Living in Berkeley

We originally came to the Bay Area expecting to stay exclusively in San Francisco, but our timing was off: my work required a long daily slog, and Rachel’s semester of fashion classes kept her nights early and her days long.

So what were we doing in crowded San Francisco when what we really needed was more space and a slower pace? After an excursion on a food tour of Berkeley’s Gourmet Ghetto, I was enchanted by what I saw.

The North Berkeley Hills (in spring, mind you) are a wonderland of lush winding paths, and bountiful gardens where ancient redwoods nestle between 100 year-old homes.

Prototypical Berkeley House

A prototypical North Berkeley Hills house.

You want to pause at every front yard and meditate carefully on the blooms in front of you, hoping you’re adequately saving a mental picture (and aroma) to conjure up later.

Spring Flowers

A prototypical North Berkeley flower bed.

“Serenity Now!” you shout as you thank the Lord for the pacific marine layer and volcanic soil that make this Garden of Eden possible.

Nearly every day in the North Berkeley Hills, I got lost on walks in our neighborhood.

I took time to greet and sniff strange new flowers. I talked to ducks in a neighbor’s front yard, I marveled at a local “Hobbit House,” and I gawked at upcycled garden decor, and I’m pretty sure I randomly burst into song.

Berkeley's "Hobbit House"

Berkeley’s “Hobbit House”


Tire Elephant Berkeley

An elephant made from recycled tires, sunning and relaxing in a Berkeley garden.

After showing our friend Ellen my favorite hills sights, she made some thought-provoking observations that inspired me to do a little research.

When I learned about the area’s history, it opened my eyes to the incredible power of good urban planning.

This area is the intentional realization of a late-1800’s counterculture collective known as the Hillside Club.

In the late 19th century, the North Berkeley Hills established itself as “Nut Hill,” as told in Berkeley, A City in History by Charles Wollenberg. He adds, “The ‘Nut’ may have either referred to the vegetarian diet of some of the residents, or to the fact that hill-dwellers were often considered pretty weird by their fellow citizens.”

Enter the hero of the story: Charles Keeler.

Charles Keeler courtesy of Wikipedia

What intensity! Charles Keeler as a young man. (Courtesy of Wikipedia)

Keeler was a naturalist and poet who in the 1890’s, recognized the beauty of the pristine Berkeley Hills. In building his home, Keeler rejected the gawdy Victorian buildings of the era in favor of something that would blend with, and preserve, the landscape.

Wollenberg describes Keeler as a vegetarian who kept an unfashionably long beard and wore a beret. Another telling anecdote explains how Keeler and his wife named their son “boy” so that at the appropriate age, he could choose his own name.

Keeler hired superstar San Francisco architect Bernard Maybeck (of the Palace of Fine Arts) to build him a wooden home with shingles over the entire thing. Today, most other houses in North Berkeley are in this style (mixed with a few Victorian-style homes). The shingled house became a major statement of the American Arts and Crafts movement, according to Wollenberg.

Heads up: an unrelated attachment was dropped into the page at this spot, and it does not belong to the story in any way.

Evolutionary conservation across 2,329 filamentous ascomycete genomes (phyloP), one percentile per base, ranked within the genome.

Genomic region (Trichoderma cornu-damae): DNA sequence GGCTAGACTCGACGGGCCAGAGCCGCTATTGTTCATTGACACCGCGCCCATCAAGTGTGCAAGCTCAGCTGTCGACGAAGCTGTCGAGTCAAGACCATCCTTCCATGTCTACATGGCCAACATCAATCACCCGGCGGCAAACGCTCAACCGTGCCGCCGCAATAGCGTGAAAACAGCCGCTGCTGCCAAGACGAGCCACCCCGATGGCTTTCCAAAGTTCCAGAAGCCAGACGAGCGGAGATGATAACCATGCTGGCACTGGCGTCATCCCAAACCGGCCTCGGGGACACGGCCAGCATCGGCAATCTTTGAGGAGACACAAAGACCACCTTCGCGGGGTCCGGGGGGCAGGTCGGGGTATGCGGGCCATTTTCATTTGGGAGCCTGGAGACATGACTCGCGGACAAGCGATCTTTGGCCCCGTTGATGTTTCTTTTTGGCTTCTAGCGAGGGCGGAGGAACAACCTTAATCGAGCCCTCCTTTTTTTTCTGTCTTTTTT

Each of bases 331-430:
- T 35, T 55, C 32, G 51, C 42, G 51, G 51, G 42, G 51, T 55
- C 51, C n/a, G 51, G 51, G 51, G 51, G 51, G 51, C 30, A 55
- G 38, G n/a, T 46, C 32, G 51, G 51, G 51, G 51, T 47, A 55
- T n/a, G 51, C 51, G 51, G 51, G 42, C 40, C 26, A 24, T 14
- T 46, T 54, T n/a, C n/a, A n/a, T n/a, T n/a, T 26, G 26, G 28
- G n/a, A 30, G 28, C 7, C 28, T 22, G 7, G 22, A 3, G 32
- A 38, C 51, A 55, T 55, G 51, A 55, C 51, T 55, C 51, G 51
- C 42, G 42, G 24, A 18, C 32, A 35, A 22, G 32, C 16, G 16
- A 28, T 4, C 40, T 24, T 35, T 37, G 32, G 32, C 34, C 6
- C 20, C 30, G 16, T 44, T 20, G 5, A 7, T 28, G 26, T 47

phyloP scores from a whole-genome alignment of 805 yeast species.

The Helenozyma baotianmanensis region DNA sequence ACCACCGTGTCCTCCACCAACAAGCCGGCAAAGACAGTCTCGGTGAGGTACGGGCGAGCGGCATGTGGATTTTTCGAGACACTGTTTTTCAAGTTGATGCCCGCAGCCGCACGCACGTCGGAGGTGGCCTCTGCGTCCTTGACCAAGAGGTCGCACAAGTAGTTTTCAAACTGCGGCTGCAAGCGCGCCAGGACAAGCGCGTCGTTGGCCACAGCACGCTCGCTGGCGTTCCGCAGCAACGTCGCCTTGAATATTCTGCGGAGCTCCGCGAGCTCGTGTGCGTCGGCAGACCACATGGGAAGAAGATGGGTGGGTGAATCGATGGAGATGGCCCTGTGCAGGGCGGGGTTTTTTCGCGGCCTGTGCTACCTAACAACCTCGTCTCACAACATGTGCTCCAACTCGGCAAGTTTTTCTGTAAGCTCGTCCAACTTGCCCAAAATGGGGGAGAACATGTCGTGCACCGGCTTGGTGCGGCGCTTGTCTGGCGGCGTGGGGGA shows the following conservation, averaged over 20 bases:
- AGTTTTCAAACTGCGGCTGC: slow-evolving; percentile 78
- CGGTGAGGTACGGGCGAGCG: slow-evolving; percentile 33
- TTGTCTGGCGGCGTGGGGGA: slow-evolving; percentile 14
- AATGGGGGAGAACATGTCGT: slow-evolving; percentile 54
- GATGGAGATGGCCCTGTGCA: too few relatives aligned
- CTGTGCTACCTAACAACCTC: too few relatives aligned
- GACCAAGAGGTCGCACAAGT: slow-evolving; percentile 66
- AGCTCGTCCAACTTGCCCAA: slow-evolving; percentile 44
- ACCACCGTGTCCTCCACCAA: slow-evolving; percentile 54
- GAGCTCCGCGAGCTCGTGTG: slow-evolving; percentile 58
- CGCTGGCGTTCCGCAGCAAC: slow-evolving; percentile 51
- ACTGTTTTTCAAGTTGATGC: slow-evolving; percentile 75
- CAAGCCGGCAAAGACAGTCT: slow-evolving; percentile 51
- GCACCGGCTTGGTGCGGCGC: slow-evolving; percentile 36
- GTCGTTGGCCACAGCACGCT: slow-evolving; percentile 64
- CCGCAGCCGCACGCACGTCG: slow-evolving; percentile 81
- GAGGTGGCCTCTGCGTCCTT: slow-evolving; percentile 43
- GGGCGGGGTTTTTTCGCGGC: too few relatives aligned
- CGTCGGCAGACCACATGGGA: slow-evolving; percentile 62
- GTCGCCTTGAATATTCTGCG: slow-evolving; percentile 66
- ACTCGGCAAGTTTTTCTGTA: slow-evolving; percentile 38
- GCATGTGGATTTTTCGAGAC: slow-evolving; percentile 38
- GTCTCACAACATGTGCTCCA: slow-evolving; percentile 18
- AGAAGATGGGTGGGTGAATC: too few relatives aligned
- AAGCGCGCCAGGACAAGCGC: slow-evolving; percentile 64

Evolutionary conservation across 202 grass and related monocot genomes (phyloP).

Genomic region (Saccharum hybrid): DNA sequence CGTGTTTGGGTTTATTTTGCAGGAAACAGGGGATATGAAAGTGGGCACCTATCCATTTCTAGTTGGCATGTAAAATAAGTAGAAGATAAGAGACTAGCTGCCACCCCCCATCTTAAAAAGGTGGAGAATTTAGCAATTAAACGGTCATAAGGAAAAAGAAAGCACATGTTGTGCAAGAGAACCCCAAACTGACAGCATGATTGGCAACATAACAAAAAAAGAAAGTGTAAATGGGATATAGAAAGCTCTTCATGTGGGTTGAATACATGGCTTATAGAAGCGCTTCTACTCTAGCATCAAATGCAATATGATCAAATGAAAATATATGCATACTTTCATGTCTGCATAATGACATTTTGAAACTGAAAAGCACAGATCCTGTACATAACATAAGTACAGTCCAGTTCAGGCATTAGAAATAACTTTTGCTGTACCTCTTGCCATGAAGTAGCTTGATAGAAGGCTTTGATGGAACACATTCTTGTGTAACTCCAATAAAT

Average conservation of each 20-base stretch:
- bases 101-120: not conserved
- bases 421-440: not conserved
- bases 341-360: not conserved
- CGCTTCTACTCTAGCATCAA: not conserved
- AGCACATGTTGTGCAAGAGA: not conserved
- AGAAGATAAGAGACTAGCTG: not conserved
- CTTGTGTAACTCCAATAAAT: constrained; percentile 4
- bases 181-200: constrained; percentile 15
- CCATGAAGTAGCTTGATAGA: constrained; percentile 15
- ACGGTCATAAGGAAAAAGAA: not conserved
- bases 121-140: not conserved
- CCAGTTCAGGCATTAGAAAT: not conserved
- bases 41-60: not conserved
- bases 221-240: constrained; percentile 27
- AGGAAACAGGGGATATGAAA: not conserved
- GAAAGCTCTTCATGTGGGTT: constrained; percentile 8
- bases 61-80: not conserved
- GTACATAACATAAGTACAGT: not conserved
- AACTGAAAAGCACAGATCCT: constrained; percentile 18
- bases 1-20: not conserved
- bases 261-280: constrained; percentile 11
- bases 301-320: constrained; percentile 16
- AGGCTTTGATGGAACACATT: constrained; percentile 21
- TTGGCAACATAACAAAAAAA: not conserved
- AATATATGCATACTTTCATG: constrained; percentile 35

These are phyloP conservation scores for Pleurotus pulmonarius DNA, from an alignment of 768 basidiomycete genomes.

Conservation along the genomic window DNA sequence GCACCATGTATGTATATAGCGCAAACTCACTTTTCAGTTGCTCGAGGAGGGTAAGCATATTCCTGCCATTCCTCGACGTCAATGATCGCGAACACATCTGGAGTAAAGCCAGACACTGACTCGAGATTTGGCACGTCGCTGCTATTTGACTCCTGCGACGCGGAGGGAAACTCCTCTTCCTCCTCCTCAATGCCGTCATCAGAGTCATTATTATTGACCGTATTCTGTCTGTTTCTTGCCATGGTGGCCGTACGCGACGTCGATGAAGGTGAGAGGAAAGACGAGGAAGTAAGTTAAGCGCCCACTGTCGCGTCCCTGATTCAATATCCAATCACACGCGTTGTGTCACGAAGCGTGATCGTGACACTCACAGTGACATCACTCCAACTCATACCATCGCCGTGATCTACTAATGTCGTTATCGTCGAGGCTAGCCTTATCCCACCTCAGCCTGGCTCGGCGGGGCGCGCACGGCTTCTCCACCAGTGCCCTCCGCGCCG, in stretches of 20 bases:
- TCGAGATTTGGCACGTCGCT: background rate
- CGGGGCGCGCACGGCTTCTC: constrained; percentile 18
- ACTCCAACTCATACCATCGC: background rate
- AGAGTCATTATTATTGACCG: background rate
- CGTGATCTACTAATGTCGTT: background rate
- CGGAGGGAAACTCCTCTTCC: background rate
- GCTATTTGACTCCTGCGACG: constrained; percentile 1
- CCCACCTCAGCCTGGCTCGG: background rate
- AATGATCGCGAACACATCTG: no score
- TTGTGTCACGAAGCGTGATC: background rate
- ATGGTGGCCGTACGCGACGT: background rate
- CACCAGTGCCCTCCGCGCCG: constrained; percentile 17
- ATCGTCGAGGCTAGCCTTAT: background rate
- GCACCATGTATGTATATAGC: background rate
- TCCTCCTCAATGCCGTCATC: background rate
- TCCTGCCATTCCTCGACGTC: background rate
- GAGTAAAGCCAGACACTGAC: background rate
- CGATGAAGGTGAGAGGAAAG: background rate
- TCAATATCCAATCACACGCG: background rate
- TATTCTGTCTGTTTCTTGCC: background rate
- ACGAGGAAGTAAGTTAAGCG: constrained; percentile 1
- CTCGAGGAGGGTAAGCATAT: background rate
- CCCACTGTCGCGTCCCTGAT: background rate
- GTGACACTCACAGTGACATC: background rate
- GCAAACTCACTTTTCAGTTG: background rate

The Arts and Crafts movement rejected industrial production in favor of independent artists and craftsmen, and I see tremendous parallels with today’s anti-digital and anti-corporate movements like the rise of handmade goods, sustainable and fair trade practices, upcycling, and the Occupy movement.

“The few native trees that have survived centuries should be jealously preserved … Bend the road, divide the lots, place the houses to accommodate them!”, cries a Hillside Club pamphlet.

Log Cabin and Redwoods on UC Berkeley Campus

Today, many cities are returning to the notions Charles Keeler and the Hillside Club launched over 100 years ago.

Visionaries and city planners around the world are rethinking urbanization, realizing that sprawl doesn’t work, and are returning to “The City Beautiful” movement espoused by urban renewal visionaries like Jane Jacobs and Richard Florida.

How ironic that a more human plan was espoused by “nuts” all along.

I’m still astounded that over 100 years ago, the Hillside Club figured out the beautiful balance between nature and neighborhood. From the philosophical to the technical tidbits of rightsizing the road and socially publicizing their ideas, they created a long-lasting special place that I got to enjoy frolicking through.

Parklet in Berkeley

A small park in Berkeley. I want to pat Keeler on back, shake Maybeck’s hand, and tearfully say, “Thanks guys.”

100 years after the fact, the Hillside Club’s landscape legacy continues to inspire, and their tradition is carried forward in new ways: bike boulevards, solar panels, California cuisine (it was invented here!), and a cool arts & crafts-inspired font on all City signage.

I will always remember the awakening of my naturalist tendencies on Nut Hill.

Back then, I was worried what the neighbors thought seeing me stop in every yard to smell the roses. Now I know that if I hadn’t stopped, they would have had cause for concern.

 Stop and Smell the Jasmine


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